ITHACA, N.Y., Sept. 28 (UPI) -- In 2007-2008, 5.7 million men and 16.5 million women of U.S. military age exceeded the Army's enlistment standards for weight and body fat, a researcher says.
John Cawley, professor of policy analysis and management and co-director of the Institute on Health Economics at Cornell University in Ithaca, N.Y., published two studies that found a growing number of military-age Americans are too obese to join the military.
From 1959 to 2008, the percentage of military-age adults ineligible for enlistment because they are overweight more than doubled for men and tripled for women, Cawley said.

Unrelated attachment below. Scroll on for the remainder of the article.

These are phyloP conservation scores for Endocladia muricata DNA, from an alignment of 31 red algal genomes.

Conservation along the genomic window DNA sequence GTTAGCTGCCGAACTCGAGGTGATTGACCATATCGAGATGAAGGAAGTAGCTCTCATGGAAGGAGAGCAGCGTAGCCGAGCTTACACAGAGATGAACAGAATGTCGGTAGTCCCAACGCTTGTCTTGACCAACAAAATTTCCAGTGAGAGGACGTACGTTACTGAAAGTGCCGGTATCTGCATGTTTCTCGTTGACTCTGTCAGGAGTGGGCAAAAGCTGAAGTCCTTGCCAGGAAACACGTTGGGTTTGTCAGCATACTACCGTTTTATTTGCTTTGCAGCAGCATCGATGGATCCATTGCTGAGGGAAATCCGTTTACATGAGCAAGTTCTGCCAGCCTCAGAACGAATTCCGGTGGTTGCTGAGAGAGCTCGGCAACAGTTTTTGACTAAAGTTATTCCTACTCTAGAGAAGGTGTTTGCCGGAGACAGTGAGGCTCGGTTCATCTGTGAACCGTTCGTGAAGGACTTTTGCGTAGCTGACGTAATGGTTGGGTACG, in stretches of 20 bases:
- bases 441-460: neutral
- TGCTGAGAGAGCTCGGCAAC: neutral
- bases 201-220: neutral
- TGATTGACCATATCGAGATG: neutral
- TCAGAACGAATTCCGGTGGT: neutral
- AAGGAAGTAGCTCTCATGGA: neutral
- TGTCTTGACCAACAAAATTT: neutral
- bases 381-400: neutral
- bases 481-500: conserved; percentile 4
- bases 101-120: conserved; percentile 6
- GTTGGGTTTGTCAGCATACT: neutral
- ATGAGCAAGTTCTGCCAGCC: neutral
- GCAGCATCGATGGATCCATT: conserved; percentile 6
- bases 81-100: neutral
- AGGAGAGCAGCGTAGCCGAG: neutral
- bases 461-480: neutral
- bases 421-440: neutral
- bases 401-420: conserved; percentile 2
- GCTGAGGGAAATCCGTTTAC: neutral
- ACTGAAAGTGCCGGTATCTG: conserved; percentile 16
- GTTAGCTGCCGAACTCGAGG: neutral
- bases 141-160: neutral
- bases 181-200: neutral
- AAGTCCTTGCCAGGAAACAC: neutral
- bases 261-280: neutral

The study, "Unfit For Service: The Implications of Rising Obesity For U.S. Military Recruitment," is scheduled to be published in the journal Health Economics in November.
The second study, "The Consequences of Rising Youth Obesity For U.S. Military Academy Admissions," found between 1959 and 2010, African-American women were 13 percent more likely to exceed weight standards than white women, representing a challenge to the military, which strives for a racially diverse officer corps.
Simulations indicated just 1 percent increases in weight and fat would result in an ineligibility increase of 16.5 percent for men and a 10.9 percent increase for women for admission to the U.S. Military Academy at West Point, Cawley said.
The findings are scheduled to be published in December in the journal Applied Economic Perspectives and Policy.